Psychology & Psychiatry

Phantom-limb pain reduced through brain power

Phantom-limb pain is as mysterious as the name implies. The vast majority of amputees experience "phantom-limb" sensations that make them feel their missing limb is still part of their body. The cause is still unknown, and ...

Psychology & Psychiatry

Virtual reality makes empathy easier

Virtual reality activates brain networks that increase your ability to identify with other people, according to new research published in eNeuro. The technology could become a tool in the treatment of violent offenders to ...

Neuroscience

Musical perception: nature or nurture?

From a general perspective, harmony in music is the balance of the proportions between the different parts of a whole, which causes a feeling of pleasure. "When we listen to music, each sound we hear helps us to imagine what ...

Psychology & Psychiatry

Two studies reveal benefits of mindfulness for middle school students

Two new studies from MIT suggest that mindfulness—the practice of focusing one's awareness on the present moment—can enhance academic performance and mental health in middle schoolers. The researchers found that more ...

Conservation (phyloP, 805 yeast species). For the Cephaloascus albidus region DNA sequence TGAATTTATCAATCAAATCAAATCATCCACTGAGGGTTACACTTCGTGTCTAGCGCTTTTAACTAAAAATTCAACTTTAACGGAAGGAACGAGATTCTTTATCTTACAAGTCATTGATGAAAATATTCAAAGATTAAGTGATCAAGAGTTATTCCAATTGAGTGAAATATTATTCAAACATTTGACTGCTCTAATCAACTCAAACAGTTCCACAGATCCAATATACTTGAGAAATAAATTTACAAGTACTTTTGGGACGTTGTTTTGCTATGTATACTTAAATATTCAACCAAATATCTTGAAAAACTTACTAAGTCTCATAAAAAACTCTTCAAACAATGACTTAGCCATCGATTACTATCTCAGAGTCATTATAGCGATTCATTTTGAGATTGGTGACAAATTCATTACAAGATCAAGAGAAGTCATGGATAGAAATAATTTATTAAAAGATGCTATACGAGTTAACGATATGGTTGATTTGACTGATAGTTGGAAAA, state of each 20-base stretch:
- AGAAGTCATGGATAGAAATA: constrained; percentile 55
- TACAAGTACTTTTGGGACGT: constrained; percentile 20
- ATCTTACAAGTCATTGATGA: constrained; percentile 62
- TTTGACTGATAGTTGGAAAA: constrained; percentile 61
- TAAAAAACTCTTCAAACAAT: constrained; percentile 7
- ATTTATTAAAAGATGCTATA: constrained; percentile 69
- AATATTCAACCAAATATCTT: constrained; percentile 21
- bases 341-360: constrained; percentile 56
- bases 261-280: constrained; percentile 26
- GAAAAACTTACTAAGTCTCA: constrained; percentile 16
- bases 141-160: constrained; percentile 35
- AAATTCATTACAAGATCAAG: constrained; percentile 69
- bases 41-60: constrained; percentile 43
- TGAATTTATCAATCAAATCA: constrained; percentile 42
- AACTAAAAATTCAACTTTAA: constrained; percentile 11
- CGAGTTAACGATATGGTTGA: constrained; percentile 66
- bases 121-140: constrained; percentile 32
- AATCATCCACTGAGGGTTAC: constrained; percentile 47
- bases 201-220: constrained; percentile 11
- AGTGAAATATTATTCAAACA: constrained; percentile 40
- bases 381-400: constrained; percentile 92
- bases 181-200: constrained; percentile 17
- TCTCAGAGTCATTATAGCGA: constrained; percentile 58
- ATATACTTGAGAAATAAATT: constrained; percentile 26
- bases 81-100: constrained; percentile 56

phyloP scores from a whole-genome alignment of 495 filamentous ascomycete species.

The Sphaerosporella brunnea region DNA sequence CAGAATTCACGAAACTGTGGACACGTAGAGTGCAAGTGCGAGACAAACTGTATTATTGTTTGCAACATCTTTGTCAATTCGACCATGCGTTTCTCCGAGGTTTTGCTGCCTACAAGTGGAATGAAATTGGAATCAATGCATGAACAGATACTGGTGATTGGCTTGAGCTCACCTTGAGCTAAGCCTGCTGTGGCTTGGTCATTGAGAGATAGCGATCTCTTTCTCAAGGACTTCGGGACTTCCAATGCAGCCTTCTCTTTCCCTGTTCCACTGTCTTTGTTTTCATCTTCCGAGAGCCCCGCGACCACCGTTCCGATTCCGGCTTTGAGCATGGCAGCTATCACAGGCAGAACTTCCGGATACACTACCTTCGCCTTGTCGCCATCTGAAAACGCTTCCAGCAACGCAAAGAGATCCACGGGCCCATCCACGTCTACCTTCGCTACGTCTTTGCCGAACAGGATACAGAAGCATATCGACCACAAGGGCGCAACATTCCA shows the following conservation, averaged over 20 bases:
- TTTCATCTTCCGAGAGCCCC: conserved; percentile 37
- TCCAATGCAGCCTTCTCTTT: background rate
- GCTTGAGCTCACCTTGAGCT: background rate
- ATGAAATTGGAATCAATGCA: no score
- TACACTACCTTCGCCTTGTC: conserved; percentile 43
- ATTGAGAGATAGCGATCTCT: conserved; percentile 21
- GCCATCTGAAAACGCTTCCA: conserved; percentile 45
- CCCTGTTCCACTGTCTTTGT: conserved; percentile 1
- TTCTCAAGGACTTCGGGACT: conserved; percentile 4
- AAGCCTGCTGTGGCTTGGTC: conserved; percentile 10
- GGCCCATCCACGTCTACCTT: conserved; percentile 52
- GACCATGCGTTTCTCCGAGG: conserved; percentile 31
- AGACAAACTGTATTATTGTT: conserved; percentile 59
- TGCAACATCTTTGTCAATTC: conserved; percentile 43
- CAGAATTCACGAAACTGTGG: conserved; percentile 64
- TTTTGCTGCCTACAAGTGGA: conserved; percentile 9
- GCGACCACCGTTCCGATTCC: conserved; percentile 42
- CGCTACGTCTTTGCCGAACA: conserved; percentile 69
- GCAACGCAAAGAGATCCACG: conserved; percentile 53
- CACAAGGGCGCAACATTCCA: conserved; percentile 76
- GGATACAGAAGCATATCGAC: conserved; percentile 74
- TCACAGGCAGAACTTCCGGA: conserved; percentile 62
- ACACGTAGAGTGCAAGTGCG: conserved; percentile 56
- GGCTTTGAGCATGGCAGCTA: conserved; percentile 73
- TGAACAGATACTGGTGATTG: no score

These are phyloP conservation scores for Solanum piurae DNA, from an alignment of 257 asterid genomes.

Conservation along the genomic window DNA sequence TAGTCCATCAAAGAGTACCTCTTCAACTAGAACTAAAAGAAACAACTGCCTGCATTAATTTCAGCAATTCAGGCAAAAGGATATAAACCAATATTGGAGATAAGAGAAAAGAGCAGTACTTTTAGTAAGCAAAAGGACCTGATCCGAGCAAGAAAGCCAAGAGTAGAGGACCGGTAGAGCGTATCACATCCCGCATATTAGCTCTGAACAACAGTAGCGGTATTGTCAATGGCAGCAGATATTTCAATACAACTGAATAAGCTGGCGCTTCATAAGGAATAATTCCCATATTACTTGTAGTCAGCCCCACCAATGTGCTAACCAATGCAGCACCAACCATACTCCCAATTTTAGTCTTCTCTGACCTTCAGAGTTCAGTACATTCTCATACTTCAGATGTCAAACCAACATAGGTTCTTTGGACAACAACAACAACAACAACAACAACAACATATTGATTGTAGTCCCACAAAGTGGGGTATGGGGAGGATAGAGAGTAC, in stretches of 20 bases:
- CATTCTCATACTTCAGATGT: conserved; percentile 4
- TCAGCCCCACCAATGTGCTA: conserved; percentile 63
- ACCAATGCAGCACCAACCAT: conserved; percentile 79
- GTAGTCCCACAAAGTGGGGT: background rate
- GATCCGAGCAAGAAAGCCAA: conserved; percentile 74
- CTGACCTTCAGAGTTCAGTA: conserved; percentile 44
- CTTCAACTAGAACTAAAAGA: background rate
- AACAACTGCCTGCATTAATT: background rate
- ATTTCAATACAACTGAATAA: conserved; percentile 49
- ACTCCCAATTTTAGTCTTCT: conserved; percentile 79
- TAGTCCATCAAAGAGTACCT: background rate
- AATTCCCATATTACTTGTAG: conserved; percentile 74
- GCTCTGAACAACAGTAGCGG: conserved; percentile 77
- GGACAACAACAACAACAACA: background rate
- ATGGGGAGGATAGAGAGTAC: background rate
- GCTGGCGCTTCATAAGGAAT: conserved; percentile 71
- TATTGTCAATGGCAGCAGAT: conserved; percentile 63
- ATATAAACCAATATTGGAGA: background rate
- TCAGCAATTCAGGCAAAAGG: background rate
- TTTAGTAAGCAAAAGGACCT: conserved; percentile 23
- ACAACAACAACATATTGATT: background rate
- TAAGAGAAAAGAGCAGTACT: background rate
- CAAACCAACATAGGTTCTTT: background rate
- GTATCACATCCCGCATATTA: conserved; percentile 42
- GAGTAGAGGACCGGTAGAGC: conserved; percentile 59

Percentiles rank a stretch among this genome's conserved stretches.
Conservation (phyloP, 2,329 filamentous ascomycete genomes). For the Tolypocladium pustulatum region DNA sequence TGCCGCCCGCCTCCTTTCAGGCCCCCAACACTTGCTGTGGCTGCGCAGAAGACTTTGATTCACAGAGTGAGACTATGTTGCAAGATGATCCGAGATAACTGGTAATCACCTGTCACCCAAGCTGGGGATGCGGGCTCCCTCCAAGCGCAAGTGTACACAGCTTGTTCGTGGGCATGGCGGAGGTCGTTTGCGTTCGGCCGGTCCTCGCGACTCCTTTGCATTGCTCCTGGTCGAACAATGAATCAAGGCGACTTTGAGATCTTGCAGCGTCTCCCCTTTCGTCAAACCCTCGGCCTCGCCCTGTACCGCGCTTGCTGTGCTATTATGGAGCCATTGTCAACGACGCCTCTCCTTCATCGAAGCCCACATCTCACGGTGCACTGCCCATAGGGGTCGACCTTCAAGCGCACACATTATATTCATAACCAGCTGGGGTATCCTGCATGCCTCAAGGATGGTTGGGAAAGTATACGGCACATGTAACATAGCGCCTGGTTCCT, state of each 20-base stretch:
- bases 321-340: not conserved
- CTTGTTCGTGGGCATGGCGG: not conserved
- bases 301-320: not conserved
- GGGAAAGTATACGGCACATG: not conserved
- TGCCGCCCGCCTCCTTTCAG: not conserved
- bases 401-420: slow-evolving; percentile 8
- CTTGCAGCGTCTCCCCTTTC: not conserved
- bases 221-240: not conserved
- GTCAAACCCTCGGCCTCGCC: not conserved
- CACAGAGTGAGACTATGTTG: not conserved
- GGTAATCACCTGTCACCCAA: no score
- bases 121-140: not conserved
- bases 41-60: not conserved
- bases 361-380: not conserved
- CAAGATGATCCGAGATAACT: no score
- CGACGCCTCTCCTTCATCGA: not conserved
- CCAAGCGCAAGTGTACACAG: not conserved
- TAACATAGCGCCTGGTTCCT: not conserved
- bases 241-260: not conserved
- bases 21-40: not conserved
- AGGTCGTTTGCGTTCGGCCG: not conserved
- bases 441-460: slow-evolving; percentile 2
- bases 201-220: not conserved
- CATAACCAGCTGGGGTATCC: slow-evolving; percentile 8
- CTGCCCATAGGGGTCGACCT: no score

Neuroscience

Training can reverse nicotine-induced brain damage

Motor-skill training has proved capable of reversing brain impairments in rats treated with nicotine. This effect has been demonstrated in a recent study and, in the long term, the method may also come to be tested as an ...

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Brain Age: Train Your Brain in Minutes a Day!

Brain Age: Train Your Brain in Minutes a Day!, also known as Dr. Kawashima's Brain Training: How Old Is Your Brain? in PAL regions, is an entertainment video game that employs puzzles. It was developed and published by the video gaming company Nintendo for the Nintendo DS handheld video game console. Nintendo has been careful not to claim the game has been scientifically validated, however stating that it is an 'entertainment product "inspired" by Dr. Kawashima's work' in the neurosciences.

It was first released in Japan, and was later released in North America, Europe, Australia, and South Korea. It was followed by a sequel titled Brain Age 2: More Training in Minutes a Day!, and was later followed by two redesigns and Brain Age 2 for the Nintendo DSi's DSiWare service which uses popular puzzles from these titles as well as several new puzzles.

Brain Age features a variety of puzzles, including stroop tests, mathematical questions, and Sudoku puzzles, all designed to help keep certain parts of the brain active. It was included in the Touch! Generations series of video games, a series which features games for a more casual gaming audience. Brain Age uses the touch screen and microphone for many puzzles. There has been controversy over the game's scientific effectiveness.

This text uses material from Wikipedia, licensed under CC BY-SA